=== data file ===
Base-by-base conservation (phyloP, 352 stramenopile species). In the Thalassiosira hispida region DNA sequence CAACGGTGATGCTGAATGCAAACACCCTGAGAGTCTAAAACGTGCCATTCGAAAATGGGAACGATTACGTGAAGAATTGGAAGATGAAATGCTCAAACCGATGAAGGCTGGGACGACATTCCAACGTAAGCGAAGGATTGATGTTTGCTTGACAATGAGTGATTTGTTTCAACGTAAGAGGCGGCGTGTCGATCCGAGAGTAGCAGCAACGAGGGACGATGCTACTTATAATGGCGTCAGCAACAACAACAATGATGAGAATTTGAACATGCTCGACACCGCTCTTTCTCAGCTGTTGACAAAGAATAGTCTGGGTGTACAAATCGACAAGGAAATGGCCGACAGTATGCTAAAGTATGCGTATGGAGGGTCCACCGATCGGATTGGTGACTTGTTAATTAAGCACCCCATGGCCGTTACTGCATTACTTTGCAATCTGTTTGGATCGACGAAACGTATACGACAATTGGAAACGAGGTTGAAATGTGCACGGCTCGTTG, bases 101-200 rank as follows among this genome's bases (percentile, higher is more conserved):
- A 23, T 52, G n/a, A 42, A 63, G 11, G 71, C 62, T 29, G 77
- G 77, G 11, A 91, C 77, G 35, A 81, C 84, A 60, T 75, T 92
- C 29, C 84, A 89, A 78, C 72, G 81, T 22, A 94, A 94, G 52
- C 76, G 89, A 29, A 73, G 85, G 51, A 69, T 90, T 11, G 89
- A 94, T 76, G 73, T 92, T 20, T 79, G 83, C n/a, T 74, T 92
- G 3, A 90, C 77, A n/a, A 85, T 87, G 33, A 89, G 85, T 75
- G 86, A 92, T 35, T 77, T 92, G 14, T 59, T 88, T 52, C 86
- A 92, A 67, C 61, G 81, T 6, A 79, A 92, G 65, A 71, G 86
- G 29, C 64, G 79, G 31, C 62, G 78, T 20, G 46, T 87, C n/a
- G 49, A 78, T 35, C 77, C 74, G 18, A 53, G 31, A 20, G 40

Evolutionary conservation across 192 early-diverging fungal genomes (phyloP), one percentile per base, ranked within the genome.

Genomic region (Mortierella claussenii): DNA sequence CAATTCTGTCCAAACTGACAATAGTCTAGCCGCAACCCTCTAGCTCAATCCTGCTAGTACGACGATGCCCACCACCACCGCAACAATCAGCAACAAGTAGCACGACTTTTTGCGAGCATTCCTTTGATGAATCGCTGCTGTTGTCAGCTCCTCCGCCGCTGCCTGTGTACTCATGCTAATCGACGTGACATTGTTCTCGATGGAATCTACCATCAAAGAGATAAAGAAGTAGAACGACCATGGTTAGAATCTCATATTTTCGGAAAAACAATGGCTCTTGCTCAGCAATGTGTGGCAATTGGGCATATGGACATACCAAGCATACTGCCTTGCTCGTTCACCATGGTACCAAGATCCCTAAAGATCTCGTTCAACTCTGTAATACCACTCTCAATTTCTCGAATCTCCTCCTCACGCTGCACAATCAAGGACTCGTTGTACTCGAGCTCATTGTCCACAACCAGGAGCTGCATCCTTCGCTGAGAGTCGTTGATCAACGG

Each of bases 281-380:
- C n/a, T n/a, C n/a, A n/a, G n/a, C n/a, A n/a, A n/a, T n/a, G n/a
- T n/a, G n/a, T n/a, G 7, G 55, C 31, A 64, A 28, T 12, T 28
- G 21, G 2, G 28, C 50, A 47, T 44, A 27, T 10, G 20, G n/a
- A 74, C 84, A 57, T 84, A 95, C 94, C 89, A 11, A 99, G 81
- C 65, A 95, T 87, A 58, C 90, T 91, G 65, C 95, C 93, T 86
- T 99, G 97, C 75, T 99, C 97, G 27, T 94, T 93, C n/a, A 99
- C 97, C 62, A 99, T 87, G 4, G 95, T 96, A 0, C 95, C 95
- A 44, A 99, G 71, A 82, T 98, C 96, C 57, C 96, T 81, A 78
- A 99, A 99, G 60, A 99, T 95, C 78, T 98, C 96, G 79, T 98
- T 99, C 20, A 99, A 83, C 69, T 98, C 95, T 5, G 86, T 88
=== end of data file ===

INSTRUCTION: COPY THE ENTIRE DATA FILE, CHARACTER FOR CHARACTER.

Base-by-base conservation (phyloP, 352 stramenopile species). In the Thalassiosira hispida region DNA sequence CAACGGTGATGCTGAATGCAAACACCCTGAGAGTCTAAAACGTGCCATTCGAAAATGGGAACGATTACGTGAAGAATTGGAAGATGAAATGCTCAAACCGATGAAGGCTGGGACGACATTCCAACGTAAGCGAAGGATTGATGTTTGCTTGACAATGAGTGATTTGTTTCAACGTAAGAGGCGGCGTGTCGATCCGAGAGTAGCAGCAACGAGGGACGATGCTACTTATAATGGCGTCAGCAACAACAACAATGATGAGAATTTGAACATGCTCGACACCGCTCTTTCTCAGCTGTTGACAAAGAATAGTCTGGGTGTACAAATCGACAAGGAAATGGCCGACAGTATGCTAAAGTATGCGTATGGAGGGTCCACCGATCGGATTGGTGACTTGTTAATTAAGCACCCCATGGCCGTTACTGCATTACTTTGCAATCTGTTTGGATCGACGAAACGTATACGACAATTGGAAACGAGGTTGAAATGTGCACGGCTCGTTG, bases 101-200 rank as follows among this genome's bases (percentile, higher is more conserved):
- A 23, T 52, G n/a, A 42, A 63, G 11, G 71, C 62, T 29, G 77
- G 77, G 11, A 91, C 77, G 35, A 81, C 84, A 60, T 75, T 92
- C 29, C 84, A 89, A 78, C 72, G 81, T 22, A 94, A 94, G 52
- C 76, G 89, A 29, A 73, G 85, G 51, A 69, T 90, T 11, G 89
- A 94, T 76, G 73, T 92, T 20, T 79, G 83, C n/a, T 74, T 92
- G 3, A 90, C 77, A n/a, A 85, T 87, G 33, A 89, G 85, T 75
- G 86, A 92, T 35, T 77, T 92, G 14, T 59, T 88, T 52, C 86
- A 92, A 67, C 61, G 81, T 6, A 79, A 92, G 65, A 71, G 86
- G 29, C 64, G 79, G 31, C 62, G 78, T 20, G 46, T 87, C n/a
- G 49, A 78, T 35, C 77, C 74, G 18, A 53, G 31, A 20, G 40

Evolutionary conservation across 192 early-diverging fungal genomes (phyloP), one percentile per base, ranked within the genome.

Genomic region (Mortierella claussenii): DNA sequence CAATTCTGTCCAAACTGACAATAGTCTAGCCGCAACCCTCTAGCTCAATCCTGCTAGTACGACGATGCCCACCACCACCGCAACAATCAGCAACAAGTAGCACGACTTTTTGCGAGCATTCCTTTGATGAATCGCTGCTGTTGTCAGCTCCTCCGCCGCTGCCTGTGTACTCATGCTAATCGACGTGACATTGTTCTCGATGGAATCTACCATCAAAGAGATAAAGAAGTAGAACGACCATGGTTAGAATCTCATATTTTCGGAAAAACAATGGCTCTTGCTCAGCAATGTGTGGCAATTGGGCATATGGACATACCAAGCATACTGCCTTGCTCGTTCACCATGGTACCAAGATCCCTAAAGATCTCGTTCAACTCTGTAATACCACTCTCAATTTCTCGAATCTCCTCCTCACGCTGCACAATCAAGGACTCGTTGTACTCGAGCTCATTGTCCACAACCAGGAGCTGCATCCTTCGCTGAGAGTCGTTGATCAACGG

Each of bases 281-380:
- C n/a, T n/a, C n/a, A n/a, G n/a, C n/a, A n/a, A n/a, T n/a, G n/a
- T n/a, G n/a, T n/a, G 7, G 55, C 31, A 64, A 28, T 12, T 28
- G 21, G 2, G 28, C 50, A 47, T 44, A 27, T 10, G 20, G n/a
- A 74, C 84, A 57, T 84, A 95, C 94, C 89, A 11, A 99, G 81
- C 65, A 95, T 87, A 58, C 90, T 91, G 65, C 95, C 93, T 86
- T 99, G 97, C 75, T 99, C 97, G 27, T 94, T 93, C n/a, A 99
- C 97, C 62, A 99, T 87, G 4, G 95, T 96, A 0, C 95, C 95
- A 44, A 99, G 71, A 82, T 98, C 96, C 57, C 96, T 81, A 78
- A 99, A 99, G 60, A 99, T 95, C 78, T 98, C 96, G 79, T 98
- T 99, C 20, A 99, A 83, C 69, T 98, C 95, T 5, G 86, T 88